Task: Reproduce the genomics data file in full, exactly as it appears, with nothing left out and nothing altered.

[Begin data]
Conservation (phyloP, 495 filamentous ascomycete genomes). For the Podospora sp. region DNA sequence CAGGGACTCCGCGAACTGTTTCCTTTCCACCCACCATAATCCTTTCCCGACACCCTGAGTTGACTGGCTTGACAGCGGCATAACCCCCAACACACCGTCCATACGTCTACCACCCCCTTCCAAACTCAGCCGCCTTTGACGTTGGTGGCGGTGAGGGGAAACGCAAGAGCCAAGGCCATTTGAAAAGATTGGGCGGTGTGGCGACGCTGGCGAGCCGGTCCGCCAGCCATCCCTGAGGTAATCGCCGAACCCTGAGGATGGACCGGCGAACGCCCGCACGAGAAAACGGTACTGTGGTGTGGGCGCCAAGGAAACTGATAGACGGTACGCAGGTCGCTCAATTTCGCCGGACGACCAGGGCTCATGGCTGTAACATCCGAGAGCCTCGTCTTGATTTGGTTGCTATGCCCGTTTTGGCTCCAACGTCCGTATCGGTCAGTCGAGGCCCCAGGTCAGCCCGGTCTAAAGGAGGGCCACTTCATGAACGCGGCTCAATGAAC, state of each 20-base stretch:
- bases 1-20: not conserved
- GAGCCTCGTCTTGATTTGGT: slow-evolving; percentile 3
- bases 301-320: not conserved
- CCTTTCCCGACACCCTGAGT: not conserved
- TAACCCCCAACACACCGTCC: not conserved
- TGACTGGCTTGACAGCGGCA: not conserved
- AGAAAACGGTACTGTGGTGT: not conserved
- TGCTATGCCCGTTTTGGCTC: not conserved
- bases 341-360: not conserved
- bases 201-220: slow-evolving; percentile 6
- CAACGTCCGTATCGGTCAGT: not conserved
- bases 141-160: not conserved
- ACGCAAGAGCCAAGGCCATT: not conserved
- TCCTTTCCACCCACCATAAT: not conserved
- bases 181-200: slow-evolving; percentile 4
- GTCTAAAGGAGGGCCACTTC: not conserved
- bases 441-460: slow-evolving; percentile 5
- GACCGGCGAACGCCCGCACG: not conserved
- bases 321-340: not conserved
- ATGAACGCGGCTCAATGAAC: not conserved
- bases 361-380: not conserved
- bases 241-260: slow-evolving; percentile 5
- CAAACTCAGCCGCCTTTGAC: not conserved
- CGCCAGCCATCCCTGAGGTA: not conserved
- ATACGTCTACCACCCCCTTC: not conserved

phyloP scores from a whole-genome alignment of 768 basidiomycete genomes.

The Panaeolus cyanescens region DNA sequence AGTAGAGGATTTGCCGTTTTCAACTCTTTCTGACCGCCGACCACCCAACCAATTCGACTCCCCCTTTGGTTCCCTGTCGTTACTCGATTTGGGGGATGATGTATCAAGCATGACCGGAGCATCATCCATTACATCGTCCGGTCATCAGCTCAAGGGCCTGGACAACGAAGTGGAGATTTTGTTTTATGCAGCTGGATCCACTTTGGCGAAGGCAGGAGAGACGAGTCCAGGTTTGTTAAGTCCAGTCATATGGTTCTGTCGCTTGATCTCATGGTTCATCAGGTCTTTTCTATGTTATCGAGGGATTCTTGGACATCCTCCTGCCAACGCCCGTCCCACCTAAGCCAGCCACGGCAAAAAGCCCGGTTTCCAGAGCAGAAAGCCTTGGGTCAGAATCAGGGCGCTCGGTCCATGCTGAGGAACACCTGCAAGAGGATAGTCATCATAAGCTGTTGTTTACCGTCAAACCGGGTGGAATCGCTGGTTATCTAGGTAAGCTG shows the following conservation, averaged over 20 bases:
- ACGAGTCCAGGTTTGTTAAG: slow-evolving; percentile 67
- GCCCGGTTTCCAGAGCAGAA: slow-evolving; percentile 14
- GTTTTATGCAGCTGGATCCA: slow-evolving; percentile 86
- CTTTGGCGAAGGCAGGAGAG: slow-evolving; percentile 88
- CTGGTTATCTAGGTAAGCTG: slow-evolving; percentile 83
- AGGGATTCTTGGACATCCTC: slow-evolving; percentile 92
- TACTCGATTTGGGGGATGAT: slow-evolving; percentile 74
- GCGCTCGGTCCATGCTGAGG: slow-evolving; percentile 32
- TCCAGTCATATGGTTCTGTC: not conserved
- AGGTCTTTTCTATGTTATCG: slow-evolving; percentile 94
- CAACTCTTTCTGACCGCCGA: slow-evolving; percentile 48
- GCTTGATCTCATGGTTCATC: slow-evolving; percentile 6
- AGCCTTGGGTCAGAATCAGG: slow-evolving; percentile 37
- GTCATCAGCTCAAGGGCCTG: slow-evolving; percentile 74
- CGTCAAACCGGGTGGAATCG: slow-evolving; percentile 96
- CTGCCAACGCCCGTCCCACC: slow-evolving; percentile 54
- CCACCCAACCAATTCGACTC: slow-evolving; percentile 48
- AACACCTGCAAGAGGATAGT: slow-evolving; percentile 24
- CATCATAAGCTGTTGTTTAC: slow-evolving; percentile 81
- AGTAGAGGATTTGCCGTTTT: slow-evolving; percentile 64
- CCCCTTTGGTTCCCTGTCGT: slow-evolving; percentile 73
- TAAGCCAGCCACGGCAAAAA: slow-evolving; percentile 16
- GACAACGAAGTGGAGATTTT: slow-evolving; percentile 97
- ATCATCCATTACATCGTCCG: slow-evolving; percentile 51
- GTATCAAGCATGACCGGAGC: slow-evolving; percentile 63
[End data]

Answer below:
Conservation (phyloP, 495 filamentous ascomycete genomes). For the Podospora sp. region DNA sequence CAGGGACTCCGCGAACTGTTTCCTTTCCACCCACCATAATCCTTTCCCGACACCCTGAGTTGACTGGCTTGACAGCGGCATAACCCCCAACACACCGTCCATACGTCTACCACCCCCTTCCAAACTCAGCCGCCTTTGACGTTGGTGGCGGTGAGGGGAAACGCAAGAGCCAAGGCCATTTGAAAAGATTGGGCGGTGTGGCGACGCTGGCGAGCCGGTCCGCCAGCCATCCCTGAGGTAATCGCCGAACCCTGAGGATGGACCGGCGAACGCCCGCACGAGAAAACGGTACTGTGGTGTGGGCGCCAAGGAAACTGATAGACGGTACGCAGGTCGCTCAATTTCGCCGGACGACCAGGGCTCATGGCTGTAACATCCGAGAGCCTCGTCTTGATTTGGTTGCTATGCCCGTTTTGGCTCCAACGTCCGTATCGGTCAGTCGAGGCCCCAGGTCAGCCCGGTCTAAAGGAGGGCCACTTCATGAACGCGGCTCAATGAAC, state of each 20-base stretch:
- bases 1-20: not conserved
- GAGCCTCGTCTTGATTTGGT: slow-evolving; percentile 3
- bases 301-320: not conserved
- CCTTTCCCGACACCCTGAGT: not conserved
- TAACCCCCAACACACCGTCC: not conserved
- TGACTGGCTTGACAGCGGCA: not conserved
- AGAAAACGGTACTGTGGTGT: not conserved
- TGCTATGCCCGTTTTGGCTC: not conserved
- bases 341-360: not conserved
- bases 201-220: slow-evolving; percentile 6
- CAACGTCCGTATCGGTCAGT: not conserved
- bases 141-160: not conserved
- ACGCAAGAGCCAAGGCCATT: not conserved
- TCCTTTCCACCCACCATAAT: not conserved
- bases 181-200: slow-evolving; percentile 4
- GTCTAAAGGAGGGCCACTTC: not conserved
- bases 441-460: slow-evolving; percentile 5
- GACCGGCGAACGCCCGCACG: not conserved
- bases 321-340: not conserved
- ATGAACGCGGCTCAATGAAC: not conserved
- bases 361-380: not conserved
- bases 241-260: slow-evolving; percentile 5
- CAAACTCAGCCGCCTTTGAC: not conserved
- CGCCAGCCATCCCTGAGGTA: not conserved
- ATACGTCTACCACCCCCTTC: not conserved

phyloP scores from a whole-genome alignment of 768 basidiomycete genomes.

The Panaeolus cyanescens region DNA sequence AGTAGAGGATTTGCCGTTTTCAACTCTTTCTGACCGCCGACCACCCAACCAATTCGACTCCCCCTTTGGTTCCCTGTCGTTACTCGATTTGGGGGATGATGTATCAAGCATGACCGGAGCATCATCCATTACATCGTCCGGTCATCAGCTCAAGGGCCTGGACAACGAAGTGGAGATTTTGTTTTATGCAGCTGGATCCACTTTGGCGAAGGCAGGAGAGACGAGTCCAGGTTTGTTAAGTCCAGTCATATGGTTCTGTCGCTTGATCTCATGGTTCATCAGGTCTTTTCTATGTTATCGAGGGATTCTTGGACATCCTCCTGCCAACGCCCGTCCCACCTAAGCCAGCCACGGCAAAAAGCCCGGTTTCCAGAGCAGAAAGCCTTGGGTCAGAATCAGGGCGCTCGGTCCATGCTGAGGAACACCTGCAAGAGGATAGTCATCATAAGCTGTTGTTTACCGTCAAACCGGGTGGAATCGCTGGTTATCTAGGTAAGCTG shows the following conservation, averaged over 20 bases:
- ACGAGTCCAGGTTTGTTAAG: slow-evolving; percentile 67
- GCCCGGTTTCCAGAGCAGAA: slow-evolving; percentile 14
- GTTTTATGCAGCTGGATCCA: slow-evolving; percentile 86
- CTTTGGCGAAGGCAGGAGAG: slow-evolving; percentile 88
- CTGGTTATCTAGGTAAGCTG: slow-evolving; percentile 83
- AGGGATTCTTGGACATCCTC: slow-evolving; percentile 92
- TACTCGATTTGGGGGATGAT: slow-evolving; percentile 74
- GCGCTCGGTCCATGCTGAGG: slow-evolving; percentile 32
- TCCAGTCATATGGTTCTGTC: not conserved
- AGGTCTTTTCTATGTTATCG: slow-evolving; percentile 94
- CAACTCTTTCTGACCGCCGA: slow-evolving; percentile 48
- GCTTGATCTCATGGTTCATC: slow-evolving; percentile 6
- AGCCTTGGGTCAGAATCAGG: slow-evolving; percentile 37
- GTCATCAGCTCAAGGGCCTG: slow-evolving; percentile 74
- CGTCAAACCGGGTGGAATCG: slow-evolving; percentile 96
- CTGCCAACGCCCGTCCCACC: slow-evolving; percentile 54
- CCACCCAACCAATTCGACTC: slow-evolving; percentile 48
- AACACCTGCAAGAGGATAGT: slow-evolving; percentile 24
- CATCATAAGCTGTTGTTTAC: slow-evolving; percentile 81
- AGTAGAGGATTTGCCGTTTT: slow-evolving; percentile 64
- CCCCTTTGGTTCCCTGTCGT: slow-evolving; percentile 73
- TAAGCCAGCCACGGCAAAAA: slow-evolving; percentile 16
- GACAACGAAGTGGAGATTTT: slow-evolving; percentile 97
- ATCATCCATTACATCGTCCG: slow-evolving; percentile 51
- GTATCAAGCATGACCGGAGC: slow-evolving; percentile 63